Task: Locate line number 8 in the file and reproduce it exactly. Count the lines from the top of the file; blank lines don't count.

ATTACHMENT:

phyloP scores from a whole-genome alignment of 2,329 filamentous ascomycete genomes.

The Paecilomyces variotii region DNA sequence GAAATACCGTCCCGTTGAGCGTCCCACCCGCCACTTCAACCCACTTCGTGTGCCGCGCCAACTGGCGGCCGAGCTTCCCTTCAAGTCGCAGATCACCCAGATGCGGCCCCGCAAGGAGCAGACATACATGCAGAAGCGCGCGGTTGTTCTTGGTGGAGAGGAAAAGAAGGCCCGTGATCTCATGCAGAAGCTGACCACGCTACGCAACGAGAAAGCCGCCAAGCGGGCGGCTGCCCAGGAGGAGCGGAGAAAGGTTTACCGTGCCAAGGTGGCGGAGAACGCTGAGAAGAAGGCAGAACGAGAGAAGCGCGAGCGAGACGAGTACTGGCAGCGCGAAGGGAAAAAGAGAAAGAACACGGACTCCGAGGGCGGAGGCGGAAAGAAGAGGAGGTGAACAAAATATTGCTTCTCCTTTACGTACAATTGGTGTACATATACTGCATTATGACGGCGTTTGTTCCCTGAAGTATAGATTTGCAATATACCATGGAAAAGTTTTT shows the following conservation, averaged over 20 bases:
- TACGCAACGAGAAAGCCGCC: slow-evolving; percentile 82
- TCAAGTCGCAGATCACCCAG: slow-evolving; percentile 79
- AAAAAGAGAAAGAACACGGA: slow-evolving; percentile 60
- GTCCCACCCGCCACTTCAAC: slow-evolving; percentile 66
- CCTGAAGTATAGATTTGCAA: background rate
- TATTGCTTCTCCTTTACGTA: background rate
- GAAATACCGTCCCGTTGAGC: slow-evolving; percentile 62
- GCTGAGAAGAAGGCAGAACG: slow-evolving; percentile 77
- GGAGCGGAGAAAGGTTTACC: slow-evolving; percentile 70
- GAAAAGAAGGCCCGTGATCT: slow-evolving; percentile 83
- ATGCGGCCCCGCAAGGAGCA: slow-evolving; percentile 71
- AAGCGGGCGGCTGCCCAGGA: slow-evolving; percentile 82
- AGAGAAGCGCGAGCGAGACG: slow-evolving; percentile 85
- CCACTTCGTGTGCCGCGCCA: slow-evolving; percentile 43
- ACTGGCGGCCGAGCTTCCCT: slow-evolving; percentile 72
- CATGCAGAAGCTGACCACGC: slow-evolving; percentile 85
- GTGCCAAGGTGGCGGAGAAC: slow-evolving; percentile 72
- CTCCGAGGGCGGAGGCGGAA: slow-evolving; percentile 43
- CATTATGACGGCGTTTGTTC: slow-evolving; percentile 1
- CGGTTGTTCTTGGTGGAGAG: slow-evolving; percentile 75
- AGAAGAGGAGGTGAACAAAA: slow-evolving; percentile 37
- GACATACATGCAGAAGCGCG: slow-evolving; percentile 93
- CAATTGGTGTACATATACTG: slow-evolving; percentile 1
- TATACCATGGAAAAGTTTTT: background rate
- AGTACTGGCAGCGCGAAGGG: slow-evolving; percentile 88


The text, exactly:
- TATTGCTTCTCCTTTACGTA: background rate